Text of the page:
What’s something surprising students might not know about this topic?

The degree of freedom and authority that medieval women could exercise, provided that they were rich and well-connected enough. It’s very true that queens almost always were less powerful than kings, particularly if they were married to the latter. Then again, since everyone was less powerful than the king, it’s helpful to compare our queens to everyone else—and when we do, we discover how much sway they could have.

Do you have any activities or assignments you’re excited to share with students?

In addition to reading a ton of fascinating texts, the students will be working throughout the semester with medieval material culture—manuscripts as well as other objects owned by queens, used by them, or dedicated to them. While our current circumstances mean that this work will have to be virtual, I’m still excited to see how the students connect this “thread” of the class to the reading and discussions in our regular meetings.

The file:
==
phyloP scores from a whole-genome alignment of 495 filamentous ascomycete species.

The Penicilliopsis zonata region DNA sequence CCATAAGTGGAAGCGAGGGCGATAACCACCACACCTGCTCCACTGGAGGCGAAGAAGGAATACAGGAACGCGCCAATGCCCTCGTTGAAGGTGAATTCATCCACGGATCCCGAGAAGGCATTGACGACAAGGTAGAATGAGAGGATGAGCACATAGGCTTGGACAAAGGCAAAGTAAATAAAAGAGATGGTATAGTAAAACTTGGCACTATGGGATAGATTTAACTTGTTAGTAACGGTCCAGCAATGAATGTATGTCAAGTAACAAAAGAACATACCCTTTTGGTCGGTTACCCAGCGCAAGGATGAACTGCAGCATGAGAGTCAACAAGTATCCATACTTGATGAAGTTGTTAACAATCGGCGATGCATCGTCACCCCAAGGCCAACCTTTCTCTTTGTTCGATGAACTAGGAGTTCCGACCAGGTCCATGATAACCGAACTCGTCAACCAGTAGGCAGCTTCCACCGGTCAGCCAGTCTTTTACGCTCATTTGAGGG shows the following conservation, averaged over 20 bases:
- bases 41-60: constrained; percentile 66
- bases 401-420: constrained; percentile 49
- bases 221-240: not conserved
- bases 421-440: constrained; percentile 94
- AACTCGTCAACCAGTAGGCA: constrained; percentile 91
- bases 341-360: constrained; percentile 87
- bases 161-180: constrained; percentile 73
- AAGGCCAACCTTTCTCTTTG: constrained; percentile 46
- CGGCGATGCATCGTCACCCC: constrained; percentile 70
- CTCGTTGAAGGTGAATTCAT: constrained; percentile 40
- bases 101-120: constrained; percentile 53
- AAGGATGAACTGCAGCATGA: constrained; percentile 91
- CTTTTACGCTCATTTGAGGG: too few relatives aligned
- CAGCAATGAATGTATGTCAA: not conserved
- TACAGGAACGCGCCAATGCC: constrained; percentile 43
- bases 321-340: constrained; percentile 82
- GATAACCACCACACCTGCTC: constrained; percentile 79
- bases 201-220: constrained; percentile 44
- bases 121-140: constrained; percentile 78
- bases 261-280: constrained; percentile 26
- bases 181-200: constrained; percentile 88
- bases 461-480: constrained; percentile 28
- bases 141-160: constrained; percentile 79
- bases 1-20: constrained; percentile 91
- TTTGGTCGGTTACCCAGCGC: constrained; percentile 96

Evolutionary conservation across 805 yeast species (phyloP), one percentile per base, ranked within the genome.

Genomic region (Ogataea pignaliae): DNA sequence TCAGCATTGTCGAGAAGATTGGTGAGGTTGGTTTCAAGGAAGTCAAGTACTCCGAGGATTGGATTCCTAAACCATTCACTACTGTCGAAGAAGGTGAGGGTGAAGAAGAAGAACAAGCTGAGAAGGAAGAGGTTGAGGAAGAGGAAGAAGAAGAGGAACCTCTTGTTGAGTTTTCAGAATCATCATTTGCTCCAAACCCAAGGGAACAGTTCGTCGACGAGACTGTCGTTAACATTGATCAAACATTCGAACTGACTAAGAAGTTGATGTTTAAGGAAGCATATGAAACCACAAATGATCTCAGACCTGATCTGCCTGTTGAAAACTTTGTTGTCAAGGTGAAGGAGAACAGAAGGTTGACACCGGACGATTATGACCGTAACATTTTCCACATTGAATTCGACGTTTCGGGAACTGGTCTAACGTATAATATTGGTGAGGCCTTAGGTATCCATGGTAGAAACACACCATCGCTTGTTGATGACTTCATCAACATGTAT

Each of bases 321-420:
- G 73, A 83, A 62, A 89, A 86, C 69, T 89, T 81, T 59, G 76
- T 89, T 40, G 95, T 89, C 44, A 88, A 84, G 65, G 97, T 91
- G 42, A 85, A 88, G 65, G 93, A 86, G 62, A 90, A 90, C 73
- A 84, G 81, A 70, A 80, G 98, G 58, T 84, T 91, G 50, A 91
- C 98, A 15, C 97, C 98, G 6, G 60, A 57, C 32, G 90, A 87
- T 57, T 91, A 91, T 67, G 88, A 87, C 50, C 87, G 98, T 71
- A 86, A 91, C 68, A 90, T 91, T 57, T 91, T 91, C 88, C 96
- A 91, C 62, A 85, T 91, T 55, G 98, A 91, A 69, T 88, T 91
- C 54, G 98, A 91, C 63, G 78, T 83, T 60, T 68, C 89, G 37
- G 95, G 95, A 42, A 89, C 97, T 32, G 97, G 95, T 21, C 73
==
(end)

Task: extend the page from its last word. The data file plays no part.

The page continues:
What does your class help us understand about the present?

The feminist movements of the nineteenth, twentieth, and twenty-first centuries all have critiqued, and sought to remedy, the persistent tendency to identify “power” and “the political” as essentially masculine domains. “God Save the Queen” helps us to understand the roots of these sexist assumptions, but just as importantly it also reveals how flawed and historically inaccurate they are!

Can you give us a sneak preview of anything you’ll be doing?

On the first day of class, we’ll be talking about this…

For more information on the class, you can see the syllabus on Canvas or stop by an informal meet and greet on Tuesday, January 19th (link on Canvas).

HL90 EM: Empire and Archive in the Colonial Americas

Shopping week is around the corner! Have you got your list of HL90s to shop? Alan Niles shared more about his class, “Empire and Archive in the Colonial Americas”:

Tell us about your class!